EQUIVALENT MASS (mo)
This is the sum of the mass of the vibratory system and the pneumatic resistance of air present in front of and in back of the diaphragm (additional mass). In short, it is the actual mass when a driver is working with its diaphragm moving back and forth to generate sound. Most of the mass is that of the vibratory system while it includes the mass of the air involved. The unit of measure is the gram, and is called 'mo'.

EFFECTIVE VIBRATION RADIUS (a)
The effective vibration radius is the radius of the actual moving portion (e.g. cone papers) contributing to produce the sound, not normally quoted driver diameters. On some occasions, catalog values may include the edge dimensions.

IMPEDANCE
This figure represents the input impedance measured at the driver terminals. It needs to be noted that impedance is input frequency-dependent, except for some technologies such as RP system tweeters. Nominal impedance shown in catalogs is the impedance of the point where the frequency response hits the lowest point above the 'fo' frequency. The unit is 'Ħ' (ohms).

SOUND PRESSURE LEVEL (S.P.L.)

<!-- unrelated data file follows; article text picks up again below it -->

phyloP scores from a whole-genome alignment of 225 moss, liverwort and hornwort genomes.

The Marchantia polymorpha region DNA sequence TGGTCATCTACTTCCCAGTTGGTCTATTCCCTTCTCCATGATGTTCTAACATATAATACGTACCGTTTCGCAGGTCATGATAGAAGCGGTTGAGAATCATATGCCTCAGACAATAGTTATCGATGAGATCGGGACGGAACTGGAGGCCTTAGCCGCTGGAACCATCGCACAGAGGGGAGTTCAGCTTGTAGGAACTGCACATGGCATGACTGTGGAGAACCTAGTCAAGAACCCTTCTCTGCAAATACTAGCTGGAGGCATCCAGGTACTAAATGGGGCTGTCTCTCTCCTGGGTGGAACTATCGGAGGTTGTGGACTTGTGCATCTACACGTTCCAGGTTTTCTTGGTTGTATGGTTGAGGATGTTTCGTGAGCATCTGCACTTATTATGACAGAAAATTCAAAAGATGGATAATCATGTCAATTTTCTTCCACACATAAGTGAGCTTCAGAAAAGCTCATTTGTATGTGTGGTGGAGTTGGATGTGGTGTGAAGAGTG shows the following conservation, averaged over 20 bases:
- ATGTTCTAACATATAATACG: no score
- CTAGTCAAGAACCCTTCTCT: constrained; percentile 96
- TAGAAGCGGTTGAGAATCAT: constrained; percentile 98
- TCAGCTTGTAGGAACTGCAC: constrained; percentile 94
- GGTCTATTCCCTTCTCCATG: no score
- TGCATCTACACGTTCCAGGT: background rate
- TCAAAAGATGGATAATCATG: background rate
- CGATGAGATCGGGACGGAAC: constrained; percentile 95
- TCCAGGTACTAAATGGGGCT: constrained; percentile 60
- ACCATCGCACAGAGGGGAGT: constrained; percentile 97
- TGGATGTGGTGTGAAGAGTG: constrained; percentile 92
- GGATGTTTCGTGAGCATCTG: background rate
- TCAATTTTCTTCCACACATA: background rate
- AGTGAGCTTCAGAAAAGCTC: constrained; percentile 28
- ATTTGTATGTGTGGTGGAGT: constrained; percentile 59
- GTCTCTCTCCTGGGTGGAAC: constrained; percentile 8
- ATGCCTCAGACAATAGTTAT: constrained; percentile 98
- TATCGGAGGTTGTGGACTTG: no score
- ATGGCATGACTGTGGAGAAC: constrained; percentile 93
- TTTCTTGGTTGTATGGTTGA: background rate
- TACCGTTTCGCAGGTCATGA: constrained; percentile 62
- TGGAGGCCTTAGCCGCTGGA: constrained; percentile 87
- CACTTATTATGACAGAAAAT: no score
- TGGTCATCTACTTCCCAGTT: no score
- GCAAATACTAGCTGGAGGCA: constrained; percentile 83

This is the indicator of driver efficiency. The sound pressure level (loudness) with 1W input applied into the driver is indicated. The greater this figure, the greater is the conversion efficiency of input signal into sound when the same input power is applied. For example, assuming 90dB and 93dB drivers, the sound pressure level output from a 90dB driver with a 10W input will be equally loud as a 93dB driver into which a 5W input is fed. When using a tweeter, supplementary to a full-range driver, or designing 2- or 3-way driver systems, tweeters should have greater figures (higher efficiency) than the woofer being considered for use to form the system. This consideration is unnecessary for systems where a single full range driver is used. Figures are shown in dB.